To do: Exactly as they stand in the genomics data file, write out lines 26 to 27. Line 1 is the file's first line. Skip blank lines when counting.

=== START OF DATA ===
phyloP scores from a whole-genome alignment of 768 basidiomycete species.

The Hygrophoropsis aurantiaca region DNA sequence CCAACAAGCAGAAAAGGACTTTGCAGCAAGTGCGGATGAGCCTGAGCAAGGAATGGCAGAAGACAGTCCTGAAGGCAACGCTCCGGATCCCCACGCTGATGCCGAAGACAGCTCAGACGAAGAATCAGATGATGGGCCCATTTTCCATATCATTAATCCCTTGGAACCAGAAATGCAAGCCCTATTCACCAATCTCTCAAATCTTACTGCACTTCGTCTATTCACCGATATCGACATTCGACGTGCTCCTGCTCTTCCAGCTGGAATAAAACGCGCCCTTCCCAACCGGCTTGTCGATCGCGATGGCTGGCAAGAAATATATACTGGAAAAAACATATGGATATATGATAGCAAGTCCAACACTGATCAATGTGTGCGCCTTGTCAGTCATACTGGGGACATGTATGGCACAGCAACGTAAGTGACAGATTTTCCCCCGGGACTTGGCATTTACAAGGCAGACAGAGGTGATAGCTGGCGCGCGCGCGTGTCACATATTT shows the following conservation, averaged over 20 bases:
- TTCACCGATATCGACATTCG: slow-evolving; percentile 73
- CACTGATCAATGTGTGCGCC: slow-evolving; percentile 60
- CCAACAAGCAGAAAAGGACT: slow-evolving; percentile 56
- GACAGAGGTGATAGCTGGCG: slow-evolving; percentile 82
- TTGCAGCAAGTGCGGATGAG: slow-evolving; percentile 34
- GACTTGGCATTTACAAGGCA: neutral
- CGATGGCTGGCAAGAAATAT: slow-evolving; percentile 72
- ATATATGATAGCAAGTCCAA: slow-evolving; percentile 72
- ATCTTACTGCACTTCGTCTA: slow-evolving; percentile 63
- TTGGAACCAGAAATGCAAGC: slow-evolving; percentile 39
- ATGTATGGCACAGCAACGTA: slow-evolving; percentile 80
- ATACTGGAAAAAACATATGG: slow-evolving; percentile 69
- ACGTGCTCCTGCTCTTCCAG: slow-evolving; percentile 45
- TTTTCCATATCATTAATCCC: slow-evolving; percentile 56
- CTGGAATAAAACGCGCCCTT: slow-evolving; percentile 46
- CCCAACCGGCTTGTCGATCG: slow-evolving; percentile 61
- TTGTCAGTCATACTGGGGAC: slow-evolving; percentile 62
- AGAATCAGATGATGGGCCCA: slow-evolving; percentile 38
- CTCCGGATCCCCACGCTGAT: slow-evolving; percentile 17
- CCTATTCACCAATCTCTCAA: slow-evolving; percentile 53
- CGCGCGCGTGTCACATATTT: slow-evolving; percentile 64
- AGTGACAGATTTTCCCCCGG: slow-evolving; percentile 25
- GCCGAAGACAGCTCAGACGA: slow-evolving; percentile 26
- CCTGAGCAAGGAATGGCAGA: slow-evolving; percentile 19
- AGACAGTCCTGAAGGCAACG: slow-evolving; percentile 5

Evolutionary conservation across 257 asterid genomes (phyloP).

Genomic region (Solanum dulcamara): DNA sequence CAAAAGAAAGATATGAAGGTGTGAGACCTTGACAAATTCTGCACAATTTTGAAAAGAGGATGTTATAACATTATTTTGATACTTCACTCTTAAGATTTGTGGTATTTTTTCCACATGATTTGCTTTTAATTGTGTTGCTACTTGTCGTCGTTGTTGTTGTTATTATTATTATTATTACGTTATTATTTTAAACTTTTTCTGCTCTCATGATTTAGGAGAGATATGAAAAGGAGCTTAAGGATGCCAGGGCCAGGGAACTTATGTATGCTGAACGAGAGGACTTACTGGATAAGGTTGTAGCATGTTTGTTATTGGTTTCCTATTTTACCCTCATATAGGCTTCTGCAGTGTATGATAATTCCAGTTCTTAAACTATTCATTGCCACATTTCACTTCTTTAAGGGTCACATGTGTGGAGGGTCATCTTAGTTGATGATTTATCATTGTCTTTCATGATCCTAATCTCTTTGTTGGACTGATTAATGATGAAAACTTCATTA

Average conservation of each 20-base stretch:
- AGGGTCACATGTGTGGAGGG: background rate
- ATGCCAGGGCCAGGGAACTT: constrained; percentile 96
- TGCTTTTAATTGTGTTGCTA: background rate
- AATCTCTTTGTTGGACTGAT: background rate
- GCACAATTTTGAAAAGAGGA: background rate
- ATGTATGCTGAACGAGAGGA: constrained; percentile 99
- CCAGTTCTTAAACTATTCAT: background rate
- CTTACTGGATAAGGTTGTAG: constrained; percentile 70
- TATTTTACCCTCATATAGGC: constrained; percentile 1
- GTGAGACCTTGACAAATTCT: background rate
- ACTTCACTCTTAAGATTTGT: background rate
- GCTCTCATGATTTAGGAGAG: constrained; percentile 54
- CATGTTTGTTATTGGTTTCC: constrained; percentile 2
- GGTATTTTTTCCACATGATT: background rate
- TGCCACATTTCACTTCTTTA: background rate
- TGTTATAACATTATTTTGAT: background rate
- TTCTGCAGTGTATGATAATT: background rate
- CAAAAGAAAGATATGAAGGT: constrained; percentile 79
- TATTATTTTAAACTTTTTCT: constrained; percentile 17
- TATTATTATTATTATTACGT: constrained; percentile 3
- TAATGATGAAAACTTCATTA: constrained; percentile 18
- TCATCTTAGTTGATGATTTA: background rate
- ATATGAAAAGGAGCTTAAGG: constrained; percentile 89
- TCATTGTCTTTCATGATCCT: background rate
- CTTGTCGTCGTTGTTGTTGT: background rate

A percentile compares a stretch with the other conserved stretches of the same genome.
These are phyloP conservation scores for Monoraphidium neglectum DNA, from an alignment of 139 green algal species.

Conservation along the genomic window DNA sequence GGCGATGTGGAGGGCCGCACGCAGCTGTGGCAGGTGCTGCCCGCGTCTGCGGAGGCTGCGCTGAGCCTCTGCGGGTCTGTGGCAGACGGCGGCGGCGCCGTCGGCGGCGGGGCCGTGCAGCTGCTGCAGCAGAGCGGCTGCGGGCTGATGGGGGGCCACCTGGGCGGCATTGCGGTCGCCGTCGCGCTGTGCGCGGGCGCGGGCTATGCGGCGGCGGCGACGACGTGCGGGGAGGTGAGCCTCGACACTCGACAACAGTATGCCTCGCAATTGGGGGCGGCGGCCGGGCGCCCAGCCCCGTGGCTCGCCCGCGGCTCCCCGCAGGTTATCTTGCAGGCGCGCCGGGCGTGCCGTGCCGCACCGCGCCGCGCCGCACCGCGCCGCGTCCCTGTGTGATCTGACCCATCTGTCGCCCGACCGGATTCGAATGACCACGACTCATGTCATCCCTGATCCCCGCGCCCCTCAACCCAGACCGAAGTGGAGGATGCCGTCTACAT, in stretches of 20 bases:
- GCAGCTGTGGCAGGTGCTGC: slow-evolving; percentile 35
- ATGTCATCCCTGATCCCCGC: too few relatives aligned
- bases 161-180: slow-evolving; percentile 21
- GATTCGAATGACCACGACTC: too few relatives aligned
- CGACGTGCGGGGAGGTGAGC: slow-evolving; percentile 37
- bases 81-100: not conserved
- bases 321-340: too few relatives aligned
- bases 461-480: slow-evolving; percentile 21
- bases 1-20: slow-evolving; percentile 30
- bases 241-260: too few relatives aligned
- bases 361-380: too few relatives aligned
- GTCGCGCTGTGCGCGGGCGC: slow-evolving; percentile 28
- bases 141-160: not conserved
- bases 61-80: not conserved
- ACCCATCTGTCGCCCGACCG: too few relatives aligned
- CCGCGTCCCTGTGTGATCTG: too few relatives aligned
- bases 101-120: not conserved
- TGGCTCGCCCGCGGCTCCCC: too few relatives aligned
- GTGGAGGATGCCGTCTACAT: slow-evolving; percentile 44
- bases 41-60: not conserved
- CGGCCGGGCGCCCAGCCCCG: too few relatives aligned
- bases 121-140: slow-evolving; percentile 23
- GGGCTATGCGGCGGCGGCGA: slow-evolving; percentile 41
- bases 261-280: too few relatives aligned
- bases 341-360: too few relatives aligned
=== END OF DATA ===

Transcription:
- CCTGAGCAAGGAATGGCAGA: slow-evolving; percentile 19
- AGACAGTCCTGAAGGCAACG: slow-evolving; percentile 5